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Ontario Grain Farmer Magazine is the flagship publication of Grain Farmers of Ontario and a source of information for our province’s grain farmers. 

Growing Canada’s food university


A FLURRY OF faculty hiring activity is underway at the University of Guelph, as the institution continues to stake its claim as “Canada’s food university.”


The university has cast its recruitment net far and wide. In fact, some of the positions available don’t even have a closing date. They will remain open “until a suitable candidate has been identified,” according to the university.

This story is evolving. To begin with, Guelph took a giant step in September when Professor Beverley Hale won the competition for associate vice-president (agri-food partnership). This position is arguably one of the most important in the university when it comes to agri-food administration. In her role, Hale will be in charge of overseeing the $76-million annual agreement for research and services between the University of Guelph and the Ontario Ministry of Agriculture, Food and Rural Affairs.

In Canada, the agreement is unique between an educational institution and a government’s agriculture ministry. It is widely credited with providing Guelph with the infrastructure and human resources needed to widely address the province’s most pressing agri-food challenges and its most promising opportunities.

Hale is currently associate dean (research and graduate studies) in the Ontario Agricultural College (OAC) and an environmental sciences professor. She studies plant and soil conservation and sustainable mining, and has dedicated her entire career to the university.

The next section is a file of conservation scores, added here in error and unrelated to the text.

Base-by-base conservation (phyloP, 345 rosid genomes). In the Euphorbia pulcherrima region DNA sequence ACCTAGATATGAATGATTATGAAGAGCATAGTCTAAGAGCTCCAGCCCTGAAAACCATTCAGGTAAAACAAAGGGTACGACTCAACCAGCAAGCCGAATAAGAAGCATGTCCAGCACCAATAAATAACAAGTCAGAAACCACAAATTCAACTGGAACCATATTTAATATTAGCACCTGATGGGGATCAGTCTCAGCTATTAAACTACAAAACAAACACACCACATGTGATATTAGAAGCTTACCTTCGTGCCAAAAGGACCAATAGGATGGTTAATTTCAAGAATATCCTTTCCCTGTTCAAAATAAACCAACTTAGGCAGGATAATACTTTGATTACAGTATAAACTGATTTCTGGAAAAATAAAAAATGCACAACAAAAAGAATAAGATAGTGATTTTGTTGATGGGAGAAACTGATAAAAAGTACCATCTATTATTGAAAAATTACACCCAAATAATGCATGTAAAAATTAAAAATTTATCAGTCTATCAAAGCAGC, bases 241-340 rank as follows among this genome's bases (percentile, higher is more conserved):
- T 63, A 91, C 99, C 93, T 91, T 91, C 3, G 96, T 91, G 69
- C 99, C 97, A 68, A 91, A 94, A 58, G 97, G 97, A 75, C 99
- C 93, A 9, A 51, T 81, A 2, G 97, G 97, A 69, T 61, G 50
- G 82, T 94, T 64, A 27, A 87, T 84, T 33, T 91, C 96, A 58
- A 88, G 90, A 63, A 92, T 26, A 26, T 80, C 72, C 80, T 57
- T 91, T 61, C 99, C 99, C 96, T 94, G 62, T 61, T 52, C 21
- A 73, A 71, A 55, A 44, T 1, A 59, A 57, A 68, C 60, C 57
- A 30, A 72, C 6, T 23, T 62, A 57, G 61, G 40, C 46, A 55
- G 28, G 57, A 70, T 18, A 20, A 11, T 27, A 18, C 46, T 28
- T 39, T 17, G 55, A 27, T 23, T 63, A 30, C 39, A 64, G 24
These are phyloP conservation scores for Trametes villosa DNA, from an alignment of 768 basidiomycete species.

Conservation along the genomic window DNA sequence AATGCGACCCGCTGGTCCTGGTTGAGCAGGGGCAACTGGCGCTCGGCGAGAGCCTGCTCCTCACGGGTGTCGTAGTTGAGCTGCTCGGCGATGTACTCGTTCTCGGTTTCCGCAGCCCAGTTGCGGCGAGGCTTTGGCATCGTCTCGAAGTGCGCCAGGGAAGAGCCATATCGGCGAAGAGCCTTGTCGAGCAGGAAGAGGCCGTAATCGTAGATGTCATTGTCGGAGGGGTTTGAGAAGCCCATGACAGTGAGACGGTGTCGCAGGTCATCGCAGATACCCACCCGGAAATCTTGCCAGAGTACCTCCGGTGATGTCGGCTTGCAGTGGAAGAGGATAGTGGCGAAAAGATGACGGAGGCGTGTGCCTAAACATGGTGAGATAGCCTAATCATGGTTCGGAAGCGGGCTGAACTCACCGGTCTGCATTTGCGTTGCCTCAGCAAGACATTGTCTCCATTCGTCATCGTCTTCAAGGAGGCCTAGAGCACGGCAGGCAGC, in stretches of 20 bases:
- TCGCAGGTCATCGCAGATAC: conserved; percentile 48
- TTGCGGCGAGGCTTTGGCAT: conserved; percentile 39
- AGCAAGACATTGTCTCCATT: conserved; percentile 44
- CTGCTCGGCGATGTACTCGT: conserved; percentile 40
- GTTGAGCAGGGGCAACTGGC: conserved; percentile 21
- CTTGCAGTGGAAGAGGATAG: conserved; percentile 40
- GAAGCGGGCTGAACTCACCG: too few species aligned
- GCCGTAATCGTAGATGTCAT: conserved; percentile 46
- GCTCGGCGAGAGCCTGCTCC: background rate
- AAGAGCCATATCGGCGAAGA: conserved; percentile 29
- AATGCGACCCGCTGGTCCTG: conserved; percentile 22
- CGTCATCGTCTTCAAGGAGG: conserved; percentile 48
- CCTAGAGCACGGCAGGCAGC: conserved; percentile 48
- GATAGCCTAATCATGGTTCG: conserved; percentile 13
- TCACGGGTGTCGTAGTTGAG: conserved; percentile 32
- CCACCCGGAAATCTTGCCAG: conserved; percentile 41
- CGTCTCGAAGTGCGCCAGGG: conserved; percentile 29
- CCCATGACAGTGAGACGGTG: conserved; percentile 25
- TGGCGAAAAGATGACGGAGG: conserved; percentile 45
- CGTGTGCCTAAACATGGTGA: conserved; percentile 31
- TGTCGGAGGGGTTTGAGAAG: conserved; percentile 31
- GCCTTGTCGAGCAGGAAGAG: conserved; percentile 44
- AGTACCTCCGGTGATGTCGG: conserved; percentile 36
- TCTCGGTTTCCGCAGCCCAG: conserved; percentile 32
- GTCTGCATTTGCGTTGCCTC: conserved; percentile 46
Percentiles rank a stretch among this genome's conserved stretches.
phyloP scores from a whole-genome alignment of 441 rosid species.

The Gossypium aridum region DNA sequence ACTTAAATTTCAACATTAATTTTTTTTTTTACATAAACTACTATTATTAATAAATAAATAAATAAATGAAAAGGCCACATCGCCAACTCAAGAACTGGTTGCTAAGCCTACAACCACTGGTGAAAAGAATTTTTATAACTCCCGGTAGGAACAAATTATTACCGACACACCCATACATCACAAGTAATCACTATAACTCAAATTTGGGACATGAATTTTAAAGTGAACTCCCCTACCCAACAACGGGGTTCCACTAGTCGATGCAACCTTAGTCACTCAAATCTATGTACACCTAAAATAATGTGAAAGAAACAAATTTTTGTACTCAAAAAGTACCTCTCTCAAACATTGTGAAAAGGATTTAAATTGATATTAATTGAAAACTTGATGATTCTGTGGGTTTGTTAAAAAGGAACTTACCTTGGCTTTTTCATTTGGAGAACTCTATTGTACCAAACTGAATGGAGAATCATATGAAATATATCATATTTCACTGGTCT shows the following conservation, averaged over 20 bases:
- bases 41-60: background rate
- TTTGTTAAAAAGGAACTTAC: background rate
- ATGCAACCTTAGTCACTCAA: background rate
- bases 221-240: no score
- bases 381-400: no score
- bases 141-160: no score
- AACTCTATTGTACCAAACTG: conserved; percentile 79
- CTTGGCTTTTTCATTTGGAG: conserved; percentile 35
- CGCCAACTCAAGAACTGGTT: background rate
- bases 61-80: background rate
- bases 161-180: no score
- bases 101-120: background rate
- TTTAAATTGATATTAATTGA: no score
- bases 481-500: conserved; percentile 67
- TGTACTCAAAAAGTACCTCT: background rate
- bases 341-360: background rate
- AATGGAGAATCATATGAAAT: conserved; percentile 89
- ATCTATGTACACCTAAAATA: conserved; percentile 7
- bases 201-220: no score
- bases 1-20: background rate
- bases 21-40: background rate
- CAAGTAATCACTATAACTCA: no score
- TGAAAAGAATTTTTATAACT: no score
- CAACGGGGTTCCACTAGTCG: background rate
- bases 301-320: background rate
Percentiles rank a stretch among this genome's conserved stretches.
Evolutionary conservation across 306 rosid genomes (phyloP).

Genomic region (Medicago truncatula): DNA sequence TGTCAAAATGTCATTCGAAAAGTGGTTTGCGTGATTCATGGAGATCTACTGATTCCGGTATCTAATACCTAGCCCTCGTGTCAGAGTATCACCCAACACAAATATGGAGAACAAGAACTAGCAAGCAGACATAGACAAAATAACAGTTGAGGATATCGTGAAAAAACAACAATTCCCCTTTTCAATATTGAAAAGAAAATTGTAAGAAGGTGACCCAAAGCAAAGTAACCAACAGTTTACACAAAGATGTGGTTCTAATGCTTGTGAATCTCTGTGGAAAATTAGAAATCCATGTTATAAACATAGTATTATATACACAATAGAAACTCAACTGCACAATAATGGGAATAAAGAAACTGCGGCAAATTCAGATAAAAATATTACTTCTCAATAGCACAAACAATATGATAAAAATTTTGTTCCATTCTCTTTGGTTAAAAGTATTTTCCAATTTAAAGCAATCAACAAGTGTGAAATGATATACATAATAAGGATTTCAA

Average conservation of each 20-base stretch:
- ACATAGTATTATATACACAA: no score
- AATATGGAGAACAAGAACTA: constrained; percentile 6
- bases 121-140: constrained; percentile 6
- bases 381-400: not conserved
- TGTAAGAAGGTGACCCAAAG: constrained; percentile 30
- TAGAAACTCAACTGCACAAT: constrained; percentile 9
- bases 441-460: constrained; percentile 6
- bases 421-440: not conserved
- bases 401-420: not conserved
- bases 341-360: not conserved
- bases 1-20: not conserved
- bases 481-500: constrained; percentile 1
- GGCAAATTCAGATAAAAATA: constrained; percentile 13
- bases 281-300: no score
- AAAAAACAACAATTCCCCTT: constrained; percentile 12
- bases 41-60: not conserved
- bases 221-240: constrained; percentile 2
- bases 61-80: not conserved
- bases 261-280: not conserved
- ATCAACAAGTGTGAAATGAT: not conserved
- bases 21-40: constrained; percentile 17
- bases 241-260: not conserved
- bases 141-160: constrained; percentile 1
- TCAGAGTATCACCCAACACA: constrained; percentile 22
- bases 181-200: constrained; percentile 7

“Ontario agriculture covers a breadth of ecosystems and agronomic systems,” says Hale. “Gathering, managing, and integrating the large quantities of data from these ecosystems requires an infrastructure that includes researchers dedicated to regions and sectors. The partnership helps make that happen.”


In October, five of the six research chairs (positions dedicated primarily to research) at Guelph were related to agri-food. These are high-profile positions, including the Loblaw Companies Chair in Sustainable Food Production. This chair will lead the development of Canada’s first national roundtable on sustainable food production. Other duties include creating an industry advisory group, and increasing national and international awareness of sustainable food production issues through communication and outreach informed by research.


Another significant recruitment initiative involves the creation of three research chairs that will be associated with the Arrell Food Institute. These chairs were created from a $20 million gift to the University of Guelph from the Arrell Family Foundation, the biggest private gift the university has ever received.

The institute’s vision is to transform global food systems, and elevate Canada’s place within the global food economy. It says it will build on Guelph’s world-class strengths in all aspects of food, to become the world leader in food and agricultural innovation.

The three research chairs will be in food quality, in the business of food, and in food, policy, and society. Each chair will lead work “to promote more sustainable, equitable, efficient, safe, and nutritious food systems in Canada and abroad,” according to the university.

Research activity in the food institute is closely related to a program called Food From Thought, Agricultural Systems for a Healthy Planet, a $76.7 million, seven-year research endeavor at the University of Guelph. This program, according to the university, “is designed to exponentially increase Guelph’s ability to leverage big data for the benefit of food production and biodiversity at three scales of research and innovation at the global, landscape and microscale.”